Intensive surveillance after colorectal cancer surgery does not improve outcomes

Reuters Health Information: Intensive surveillance after colorectal cancer surgery does not improve outcomes

Intensive surveillance after colorectal cancer surgery does not improve outcomes

Last Updated: 2018-05-23

By Will Boggs MD

NEW YORK (Reuters Health) - Outcomes after colorectal-cancer surgery are no better with more- versus less-intensive surveillance, according to two new studies in the May 22/29 issue of JAMA.

"Previous small-scale trials suggested a benefit to intensive follow-up," said Dr. Andrew G. Renehan from the University of Manchester, U.K., who worked on one of the studies, called COLOFOL. "This study, the largest to-date, strongly suggests" there is no such benefit, he told Reuters Health by email.

In COLOFOL, 2,509 patients who underwent curative surgery for stage II or III colorectal cancer were randomly assigned to follow-up with computed tomography and carcinoembryonic antigen (CEA) at high frequency (six, 12, 18, 24 and 36 months) or low frequency (12 and 36 months).

Five-year overall mortality did not differ significantly between high-frequency (13.0%) and low-frequency follow-up (14.1%), the researchers report.

Similarly, there were no significant differences between the groups in five-year colorectal-cancer-specific mortality rates (10.6% vs. 11.4%, respectively) or in risk of colorectal-cancer-specific recurrence (21.6% vs. 19.4%, respectively).

Results were similar when stratified by cancer stage and when patients with rectal cancer were considered separately.

Many physicians and patients "believe that high-frequency testing after cancer treatment is good - early detection of recurrence, etc. - but this trial goes against this tenet," Dr. Renehan said. "We now have the challenge to reverse that culture."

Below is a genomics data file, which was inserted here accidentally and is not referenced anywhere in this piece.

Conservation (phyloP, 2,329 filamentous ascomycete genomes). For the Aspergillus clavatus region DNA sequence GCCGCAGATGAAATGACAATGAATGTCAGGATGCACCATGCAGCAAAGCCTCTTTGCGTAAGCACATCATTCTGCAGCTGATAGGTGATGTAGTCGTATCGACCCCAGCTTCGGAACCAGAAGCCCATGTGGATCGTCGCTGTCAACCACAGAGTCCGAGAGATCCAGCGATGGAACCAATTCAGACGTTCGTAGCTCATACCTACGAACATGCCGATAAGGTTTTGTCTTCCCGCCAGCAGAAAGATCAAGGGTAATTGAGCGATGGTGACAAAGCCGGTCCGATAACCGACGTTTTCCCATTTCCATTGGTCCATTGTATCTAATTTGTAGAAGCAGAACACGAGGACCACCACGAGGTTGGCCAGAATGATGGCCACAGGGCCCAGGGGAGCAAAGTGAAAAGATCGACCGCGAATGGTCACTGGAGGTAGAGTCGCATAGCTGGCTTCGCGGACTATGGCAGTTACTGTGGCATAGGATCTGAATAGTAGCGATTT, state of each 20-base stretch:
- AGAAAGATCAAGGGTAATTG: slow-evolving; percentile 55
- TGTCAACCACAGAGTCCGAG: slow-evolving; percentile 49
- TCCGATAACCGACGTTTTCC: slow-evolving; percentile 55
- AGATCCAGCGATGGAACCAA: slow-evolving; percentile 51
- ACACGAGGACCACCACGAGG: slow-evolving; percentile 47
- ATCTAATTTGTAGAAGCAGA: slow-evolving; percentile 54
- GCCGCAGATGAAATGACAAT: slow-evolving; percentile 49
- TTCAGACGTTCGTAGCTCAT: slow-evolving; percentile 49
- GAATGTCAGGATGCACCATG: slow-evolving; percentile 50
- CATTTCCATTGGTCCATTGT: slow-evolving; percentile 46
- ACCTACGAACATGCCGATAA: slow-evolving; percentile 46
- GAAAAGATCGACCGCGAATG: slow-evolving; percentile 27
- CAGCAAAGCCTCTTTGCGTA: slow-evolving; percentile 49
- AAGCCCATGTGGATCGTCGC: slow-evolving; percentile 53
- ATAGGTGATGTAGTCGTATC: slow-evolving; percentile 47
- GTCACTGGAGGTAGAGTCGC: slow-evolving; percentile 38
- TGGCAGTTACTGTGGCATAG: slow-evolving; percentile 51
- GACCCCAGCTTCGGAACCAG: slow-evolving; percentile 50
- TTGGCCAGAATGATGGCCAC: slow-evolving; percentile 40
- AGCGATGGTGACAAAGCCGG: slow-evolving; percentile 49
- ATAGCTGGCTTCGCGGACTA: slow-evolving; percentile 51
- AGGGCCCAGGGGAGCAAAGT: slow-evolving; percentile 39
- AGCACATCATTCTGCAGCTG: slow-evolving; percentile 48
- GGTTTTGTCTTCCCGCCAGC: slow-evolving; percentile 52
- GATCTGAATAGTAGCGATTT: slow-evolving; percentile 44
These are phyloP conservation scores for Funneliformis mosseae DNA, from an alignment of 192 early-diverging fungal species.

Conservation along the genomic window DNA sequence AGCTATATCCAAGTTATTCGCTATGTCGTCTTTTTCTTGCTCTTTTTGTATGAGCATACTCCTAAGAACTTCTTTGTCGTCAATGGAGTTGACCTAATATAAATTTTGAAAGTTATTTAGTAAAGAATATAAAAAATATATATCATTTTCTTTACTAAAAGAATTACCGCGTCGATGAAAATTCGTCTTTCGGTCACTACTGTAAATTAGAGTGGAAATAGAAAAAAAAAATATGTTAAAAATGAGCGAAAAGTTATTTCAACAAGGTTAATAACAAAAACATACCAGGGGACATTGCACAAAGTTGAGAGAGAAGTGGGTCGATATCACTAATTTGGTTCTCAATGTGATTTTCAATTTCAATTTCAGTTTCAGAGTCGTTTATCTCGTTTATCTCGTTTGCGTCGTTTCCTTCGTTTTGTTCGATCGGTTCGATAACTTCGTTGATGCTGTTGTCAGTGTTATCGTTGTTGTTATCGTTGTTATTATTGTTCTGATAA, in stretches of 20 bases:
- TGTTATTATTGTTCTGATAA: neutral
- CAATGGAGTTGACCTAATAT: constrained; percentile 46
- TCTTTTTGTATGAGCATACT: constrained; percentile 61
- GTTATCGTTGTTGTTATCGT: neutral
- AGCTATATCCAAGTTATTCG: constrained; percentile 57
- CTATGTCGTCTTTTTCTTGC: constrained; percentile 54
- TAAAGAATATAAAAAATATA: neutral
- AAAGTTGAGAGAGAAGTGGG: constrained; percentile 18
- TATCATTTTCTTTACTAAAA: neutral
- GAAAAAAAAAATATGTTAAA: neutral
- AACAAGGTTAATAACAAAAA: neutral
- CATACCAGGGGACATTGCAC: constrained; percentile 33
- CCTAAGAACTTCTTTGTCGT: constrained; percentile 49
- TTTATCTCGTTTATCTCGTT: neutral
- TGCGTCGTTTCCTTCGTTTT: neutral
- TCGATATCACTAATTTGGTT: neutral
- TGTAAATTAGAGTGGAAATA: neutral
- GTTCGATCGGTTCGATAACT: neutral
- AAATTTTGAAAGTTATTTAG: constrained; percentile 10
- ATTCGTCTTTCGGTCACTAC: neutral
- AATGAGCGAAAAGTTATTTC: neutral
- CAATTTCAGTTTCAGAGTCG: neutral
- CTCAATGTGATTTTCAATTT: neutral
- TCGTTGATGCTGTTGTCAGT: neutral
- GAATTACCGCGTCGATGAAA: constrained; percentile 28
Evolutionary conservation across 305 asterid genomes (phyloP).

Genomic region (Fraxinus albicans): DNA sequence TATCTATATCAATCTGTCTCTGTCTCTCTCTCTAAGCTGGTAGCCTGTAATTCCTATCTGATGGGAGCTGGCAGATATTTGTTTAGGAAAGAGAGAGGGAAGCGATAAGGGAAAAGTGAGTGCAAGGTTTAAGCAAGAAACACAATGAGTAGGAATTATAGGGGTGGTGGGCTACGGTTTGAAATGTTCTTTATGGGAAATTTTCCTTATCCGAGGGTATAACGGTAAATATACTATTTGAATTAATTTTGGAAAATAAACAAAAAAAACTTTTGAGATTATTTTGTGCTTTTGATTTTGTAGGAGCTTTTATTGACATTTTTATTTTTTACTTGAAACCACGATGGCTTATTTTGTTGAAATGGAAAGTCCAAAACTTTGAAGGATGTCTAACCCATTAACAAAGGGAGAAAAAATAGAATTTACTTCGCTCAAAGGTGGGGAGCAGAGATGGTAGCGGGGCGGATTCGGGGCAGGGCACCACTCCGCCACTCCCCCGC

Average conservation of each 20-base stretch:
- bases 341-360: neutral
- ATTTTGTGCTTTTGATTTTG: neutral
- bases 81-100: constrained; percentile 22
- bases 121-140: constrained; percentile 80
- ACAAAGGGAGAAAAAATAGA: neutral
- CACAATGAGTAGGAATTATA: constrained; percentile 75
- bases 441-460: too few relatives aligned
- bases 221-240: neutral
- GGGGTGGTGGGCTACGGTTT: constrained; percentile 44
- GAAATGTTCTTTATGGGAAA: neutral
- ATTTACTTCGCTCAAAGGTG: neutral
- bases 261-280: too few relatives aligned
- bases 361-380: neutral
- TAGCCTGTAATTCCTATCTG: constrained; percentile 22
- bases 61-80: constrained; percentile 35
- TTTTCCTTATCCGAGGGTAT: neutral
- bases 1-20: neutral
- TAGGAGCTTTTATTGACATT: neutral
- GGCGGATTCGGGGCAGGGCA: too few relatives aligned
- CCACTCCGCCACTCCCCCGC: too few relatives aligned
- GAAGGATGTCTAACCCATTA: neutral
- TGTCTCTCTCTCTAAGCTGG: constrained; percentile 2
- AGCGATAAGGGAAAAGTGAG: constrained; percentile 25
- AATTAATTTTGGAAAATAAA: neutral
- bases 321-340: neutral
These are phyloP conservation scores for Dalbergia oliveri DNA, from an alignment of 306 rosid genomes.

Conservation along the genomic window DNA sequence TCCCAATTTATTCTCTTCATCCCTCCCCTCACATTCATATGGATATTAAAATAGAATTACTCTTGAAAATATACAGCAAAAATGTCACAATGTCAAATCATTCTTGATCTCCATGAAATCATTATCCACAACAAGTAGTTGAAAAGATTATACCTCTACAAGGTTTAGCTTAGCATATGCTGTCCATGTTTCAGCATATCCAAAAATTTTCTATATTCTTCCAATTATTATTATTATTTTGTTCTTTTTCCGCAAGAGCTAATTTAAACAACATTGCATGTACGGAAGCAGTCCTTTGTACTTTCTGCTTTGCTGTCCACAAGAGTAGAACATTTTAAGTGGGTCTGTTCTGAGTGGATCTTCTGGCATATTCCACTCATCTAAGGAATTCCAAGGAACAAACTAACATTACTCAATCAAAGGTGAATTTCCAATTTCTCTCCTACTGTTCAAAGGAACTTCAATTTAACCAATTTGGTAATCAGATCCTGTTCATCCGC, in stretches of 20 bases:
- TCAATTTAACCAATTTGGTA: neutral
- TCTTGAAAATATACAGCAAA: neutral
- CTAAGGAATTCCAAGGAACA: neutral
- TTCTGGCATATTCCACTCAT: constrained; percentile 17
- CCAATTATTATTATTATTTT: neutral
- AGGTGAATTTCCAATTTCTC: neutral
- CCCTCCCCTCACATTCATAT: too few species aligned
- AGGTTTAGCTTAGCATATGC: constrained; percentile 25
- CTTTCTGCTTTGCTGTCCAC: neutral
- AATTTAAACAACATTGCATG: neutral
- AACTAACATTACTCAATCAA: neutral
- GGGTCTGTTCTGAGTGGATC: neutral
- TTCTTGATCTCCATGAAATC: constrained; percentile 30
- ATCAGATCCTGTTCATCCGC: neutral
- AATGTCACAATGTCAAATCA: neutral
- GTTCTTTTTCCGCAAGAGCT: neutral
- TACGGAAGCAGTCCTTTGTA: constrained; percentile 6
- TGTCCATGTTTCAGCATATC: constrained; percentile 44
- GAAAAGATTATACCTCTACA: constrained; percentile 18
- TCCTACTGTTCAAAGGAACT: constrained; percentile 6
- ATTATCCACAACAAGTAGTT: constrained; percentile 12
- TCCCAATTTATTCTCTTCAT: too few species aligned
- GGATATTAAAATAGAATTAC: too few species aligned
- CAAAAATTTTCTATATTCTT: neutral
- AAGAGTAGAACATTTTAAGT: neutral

In the second study, Dr. George J. Chang from the University of Texas MD Anderson Cancer Center in Houston and colleagues reviewed data from the National Cancer Database to investigate the association between surveillance intensity and detection of colorectal cancer recurrence and survival.

Among more than 8,500 patients with stage I, II, III colorectal cancer, there was no significant association between surveillance intensity and detection of colorectal-cancer recurrence. The median time to detection of any recurrence was virtually the same for high-intensity imaging or CEA and low-intensity imaging or CEA.

Similarly, there were no significant differences in rates of resection for recurrence at three or five years or in five- and seven-year overall survival rates based on imaging or CEA intensity.

Dr. Chang told Reuters Health by email, "Our current U.S. guidelines for surveillance testing may be recommending more-frequent testing than necessary. During follow-up there are many concerns that should be addressed, including testing for asymptomatic recurrence, managing treatment-related toxicity, promoting healthy lifestyles and secondary prevention, and addressing psychosocial needs."